Reply from the UK Department of Health re ME/CFS = Business as usual


Senior Member
After we got our new government in the UK, I thought I would ask them their plans for tackling ME/CFS as I am sure I read that both the conservatives and libdems had spoken about a need for biological research into ME/CFS. After several replies, over several months, saying they were still considering their position, I finally got a reply to my questions. All messages sent to Andrew Landsley, replies on his/DOH's behalf. I thought I would share the reply with you all...


Our ref: DE00000x-x-x-x-x Dated: 14/09/10

Dear Mr x-x-x-x,

Thank you for your email of 24 August about chronic fatigue syndrome/myalgic encephalomyelitis (CFS/ME). I have been asked to reply.

I have consulted with policy officials who have confirmed that the guidance on CFS/ME issued by the National Institute for Health and Clinical Excellence in August 2007 remains in force. As you know, these guidelines detail how health professionals should provide health and social care to those living with this condition. There is currently no clear evidence on what causes CFS/ME, and no treatment is available that will lead to a cure. The recent research on XMRV remains unverified, although further research is continuing to try and resolve matters.

You may be aware that, in 2009, American researchers reported a possible association of XMRV with CFS/ME, hypothesising that XMRV could cause CFS/ME or be a co-infection. However, no XMRV was detected in a follow-up study by researchers in the United Kingdom, who concluded, "we do not share the conviction that XMRV may be a contributory factor in the pathogenesis of CFS/ME, at least in the U.K."

Currently, the situation on whether XMRV is associated with CFS/ME is not clear and it is therefore too early to suggest that patients living with CFS/ME should be screened for this virus. The Government is committed to ensuring that NHS services are informed by the latest available clinical evidence and in the best interests of patients. It is also committed to the promotion and conduct of research as a core NHS role.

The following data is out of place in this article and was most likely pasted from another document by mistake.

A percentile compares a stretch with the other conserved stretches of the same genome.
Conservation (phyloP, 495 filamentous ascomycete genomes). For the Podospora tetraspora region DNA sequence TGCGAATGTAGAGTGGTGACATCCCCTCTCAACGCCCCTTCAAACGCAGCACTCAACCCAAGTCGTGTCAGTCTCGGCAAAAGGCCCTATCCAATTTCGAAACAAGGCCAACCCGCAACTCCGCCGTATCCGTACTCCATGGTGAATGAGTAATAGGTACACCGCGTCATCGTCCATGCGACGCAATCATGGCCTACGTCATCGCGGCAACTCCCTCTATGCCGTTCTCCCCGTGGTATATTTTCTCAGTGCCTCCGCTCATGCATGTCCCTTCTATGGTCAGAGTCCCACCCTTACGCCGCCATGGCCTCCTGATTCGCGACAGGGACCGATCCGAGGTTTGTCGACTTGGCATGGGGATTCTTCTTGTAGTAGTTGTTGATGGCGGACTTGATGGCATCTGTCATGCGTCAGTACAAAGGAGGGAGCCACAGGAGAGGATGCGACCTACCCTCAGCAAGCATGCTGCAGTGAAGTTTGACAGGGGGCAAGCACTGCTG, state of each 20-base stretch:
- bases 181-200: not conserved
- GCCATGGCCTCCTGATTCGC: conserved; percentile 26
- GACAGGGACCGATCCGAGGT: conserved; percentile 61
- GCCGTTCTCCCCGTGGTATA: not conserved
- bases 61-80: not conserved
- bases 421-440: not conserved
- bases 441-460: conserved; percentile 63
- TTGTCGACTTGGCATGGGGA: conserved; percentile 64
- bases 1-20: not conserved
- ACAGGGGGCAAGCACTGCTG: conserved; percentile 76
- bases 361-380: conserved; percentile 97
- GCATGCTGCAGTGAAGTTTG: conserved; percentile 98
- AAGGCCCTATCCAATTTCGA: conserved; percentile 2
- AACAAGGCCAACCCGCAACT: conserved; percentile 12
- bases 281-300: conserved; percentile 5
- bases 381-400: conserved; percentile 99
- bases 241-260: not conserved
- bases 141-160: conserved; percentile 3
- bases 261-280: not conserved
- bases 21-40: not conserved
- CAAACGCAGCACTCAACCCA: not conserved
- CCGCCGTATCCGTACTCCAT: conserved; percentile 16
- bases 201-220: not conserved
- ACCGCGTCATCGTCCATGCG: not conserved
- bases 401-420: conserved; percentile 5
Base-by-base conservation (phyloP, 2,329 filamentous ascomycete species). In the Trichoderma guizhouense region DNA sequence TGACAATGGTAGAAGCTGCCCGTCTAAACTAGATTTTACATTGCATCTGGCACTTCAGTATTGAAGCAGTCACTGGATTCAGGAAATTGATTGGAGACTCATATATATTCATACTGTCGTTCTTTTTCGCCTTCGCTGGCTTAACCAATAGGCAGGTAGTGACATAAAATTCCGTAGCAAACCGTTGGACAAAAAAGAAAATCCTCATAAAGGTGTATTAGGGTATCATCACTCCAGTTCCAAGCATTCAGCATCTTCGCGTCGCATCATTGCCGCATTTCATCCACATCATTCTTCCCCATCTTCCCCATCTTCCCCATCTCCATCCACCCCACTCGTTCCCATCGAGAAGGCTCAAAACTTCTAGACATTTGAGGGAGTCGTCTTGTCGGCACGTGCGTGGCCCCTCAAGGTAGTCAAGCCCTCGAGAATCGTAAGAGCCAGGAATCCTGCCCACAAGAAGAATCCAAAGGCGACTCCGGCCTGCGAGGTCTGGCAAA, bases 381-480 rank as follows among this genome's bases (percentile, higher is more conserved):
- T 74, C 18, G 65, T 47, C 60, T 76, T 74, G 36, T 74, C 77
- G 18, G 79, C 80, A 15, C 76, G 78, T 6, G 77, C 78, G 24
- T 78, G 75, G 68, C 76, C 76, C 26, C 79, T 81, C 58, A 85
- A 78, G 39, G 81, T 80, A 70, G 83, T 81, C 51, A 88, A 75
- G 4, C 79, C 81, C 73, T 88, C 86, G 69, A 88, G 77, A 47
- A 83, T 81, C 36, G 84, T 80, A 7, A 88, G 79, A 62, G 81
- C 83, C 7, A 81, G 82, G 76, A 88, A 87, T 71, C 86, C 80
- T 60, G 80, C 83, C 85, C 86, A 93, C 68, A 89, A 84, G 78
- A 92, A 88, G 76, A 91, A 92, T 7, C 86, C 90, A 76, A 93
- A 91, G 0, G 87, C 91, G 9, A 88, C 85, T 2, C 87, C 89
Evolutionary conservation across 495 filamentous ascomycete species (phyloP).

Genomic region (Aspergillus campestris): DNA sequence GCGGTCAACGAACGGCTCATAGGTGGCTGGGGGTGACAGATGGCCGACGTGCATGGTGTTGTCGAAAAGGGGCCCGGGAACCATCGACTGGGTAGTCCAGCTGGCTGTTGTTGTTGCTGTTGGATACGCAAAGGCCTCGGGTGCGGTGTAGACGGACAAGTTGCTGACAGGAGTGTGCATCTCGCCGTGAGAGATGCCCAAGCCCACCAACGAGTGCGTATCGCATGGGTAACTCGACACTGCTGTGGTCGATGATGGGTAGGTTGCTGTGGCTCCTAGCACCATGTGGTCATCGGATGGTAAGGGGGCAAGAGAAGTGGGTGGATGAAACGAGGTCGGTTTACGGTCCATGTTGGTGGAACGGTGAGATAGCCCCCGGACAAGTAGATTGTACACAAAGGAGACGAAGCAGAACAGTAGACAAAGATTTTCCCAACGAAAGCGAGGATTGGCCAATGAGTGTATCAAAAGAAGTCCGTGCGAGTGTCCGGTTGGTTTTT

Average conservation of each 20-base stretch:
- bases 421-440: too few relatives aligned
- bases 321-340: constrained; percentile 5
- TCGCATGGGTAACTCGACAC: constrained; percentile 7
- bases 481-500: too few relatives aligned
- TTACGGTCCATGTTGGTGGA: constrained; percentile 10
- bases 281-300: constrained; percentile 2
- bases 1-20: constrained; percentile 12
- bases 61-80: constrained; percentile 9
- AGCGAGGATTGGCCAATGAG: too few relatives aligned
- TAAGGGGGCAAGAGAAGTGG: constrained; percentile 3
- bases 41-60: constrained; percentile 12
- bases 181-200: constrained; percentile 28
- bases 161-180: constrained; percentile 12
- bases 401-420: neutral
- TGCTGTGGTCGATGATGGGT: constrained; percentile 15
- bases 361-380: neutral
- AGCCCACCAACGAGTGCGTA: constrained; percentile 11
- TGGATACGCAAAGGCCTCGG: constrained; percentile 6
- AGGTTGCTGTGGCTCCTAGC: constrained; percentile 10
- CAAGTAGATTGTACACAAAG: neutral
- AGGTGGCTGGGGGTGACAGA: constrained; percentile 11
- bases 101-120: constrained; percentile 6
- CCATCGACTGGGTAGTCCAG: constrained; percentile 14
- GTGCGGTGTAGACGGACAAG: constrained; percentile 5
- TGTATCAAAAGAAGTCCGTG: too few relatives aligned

With regard to future research, the usual practice of the Department's National Institute for Health Research and of the Medical Research Council is not to ring-fence funds for expenditure on particular topics: research proposals in all areas compete for the funding available. Both organisations welcome applications for support into any aspect of human health and these are subject to peer review and judged in open competition, with awards being made on the basis of the scientific quality of the proposals submitted.

Future levels of expenditure on research in CFS/ME will be determined by the success of relevant bids for funding.

I am sorry if you find this reply disappointing, but I hope this clarifies the Departments position.
Yours sincerely,

Nick Hostettler
Customer Service Centre
Department of Health


So no change. At least they mentioned the possible XMRV association, yet are clinging to the rushed UK studies' result. I did mention the then leaked NIH study but that fell on deaf ears.

I have replied (again!), and among other things, have said how I think the (failed) policy of not ringfencing money for biomedical research for ME/CFS will surely mean no change in the understanding of this illness and how this will maintain the same number of cases of people with ME/CFS in the UK.

I also mentioned possible bias in the selection of research proposals and also the more fundamental point that if students and professionals are not educated about ME/CFS then why on earth would they consider researching it in the first place. That's a viscious circle that does us no good.